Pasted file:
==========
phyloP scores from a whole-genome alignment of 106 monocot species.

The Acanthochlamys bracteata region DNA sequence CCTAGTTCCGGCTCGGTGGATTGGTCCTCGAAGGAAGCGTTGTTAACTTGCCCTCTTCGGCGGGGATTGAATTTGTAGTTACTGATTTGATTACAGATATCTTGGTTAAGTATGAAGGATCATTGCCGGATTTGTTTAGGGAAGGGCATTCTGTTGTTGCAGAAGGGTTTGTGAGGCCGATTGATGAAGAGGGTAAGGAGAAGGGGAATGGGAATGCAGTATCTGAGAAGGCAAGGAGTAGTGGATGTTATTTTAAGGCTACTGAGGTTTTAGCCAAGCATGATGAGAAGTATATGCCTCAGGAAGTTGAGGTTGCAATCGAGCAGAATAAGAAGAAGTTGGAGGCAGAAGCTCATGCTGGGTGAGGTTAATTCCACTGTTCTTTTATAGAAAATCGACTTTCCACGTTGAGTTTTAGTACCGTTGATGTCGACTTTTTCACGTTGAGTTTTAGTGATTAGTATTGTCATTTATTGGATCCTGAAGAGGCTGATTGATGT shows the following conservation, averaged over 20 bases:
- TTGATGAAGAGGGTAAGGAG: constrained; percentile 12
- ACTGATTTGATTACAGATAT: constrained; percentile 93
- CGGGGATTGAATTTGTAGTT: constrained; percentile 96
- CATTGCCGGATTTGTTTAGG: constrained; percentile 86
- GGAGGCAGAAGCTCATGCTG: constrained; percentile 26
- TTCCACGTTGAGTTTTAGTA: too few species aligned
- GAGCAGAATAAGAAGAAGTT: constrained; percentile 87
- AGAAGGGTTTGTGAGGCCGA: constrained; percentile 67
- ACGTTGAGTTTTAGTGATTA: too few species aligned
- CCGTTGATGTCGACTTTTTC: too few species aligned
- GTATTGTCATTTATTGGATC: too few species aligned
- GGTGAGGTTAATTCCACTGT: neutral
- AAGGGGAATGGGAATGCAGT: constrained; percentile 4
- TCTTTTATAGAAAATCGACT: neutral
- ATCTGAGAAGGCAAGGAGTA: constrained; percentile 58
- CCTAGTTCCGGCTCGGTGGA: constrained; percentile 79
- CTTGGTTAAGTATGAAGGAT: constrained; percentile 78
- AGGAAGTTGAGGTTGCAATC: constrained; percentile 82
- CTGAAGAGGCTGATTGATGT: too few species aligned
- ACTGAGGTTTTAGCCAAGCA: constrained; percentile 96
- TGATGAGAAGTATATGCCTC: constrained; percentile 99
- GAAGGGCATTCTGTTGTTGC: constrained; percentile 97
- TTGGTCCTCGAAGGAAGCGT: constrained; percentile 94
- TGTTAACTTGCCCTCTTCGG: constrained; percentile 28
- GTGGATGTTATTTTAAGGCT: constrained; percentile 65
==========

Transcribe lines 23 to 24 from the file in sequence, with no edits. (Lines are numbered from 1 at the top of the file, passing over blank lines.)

- TGATGAGAAGTATATGCCTC: constrained; percentile 99
- GAAGGGCATTCTGTTGTTGC: constrained; percentile 97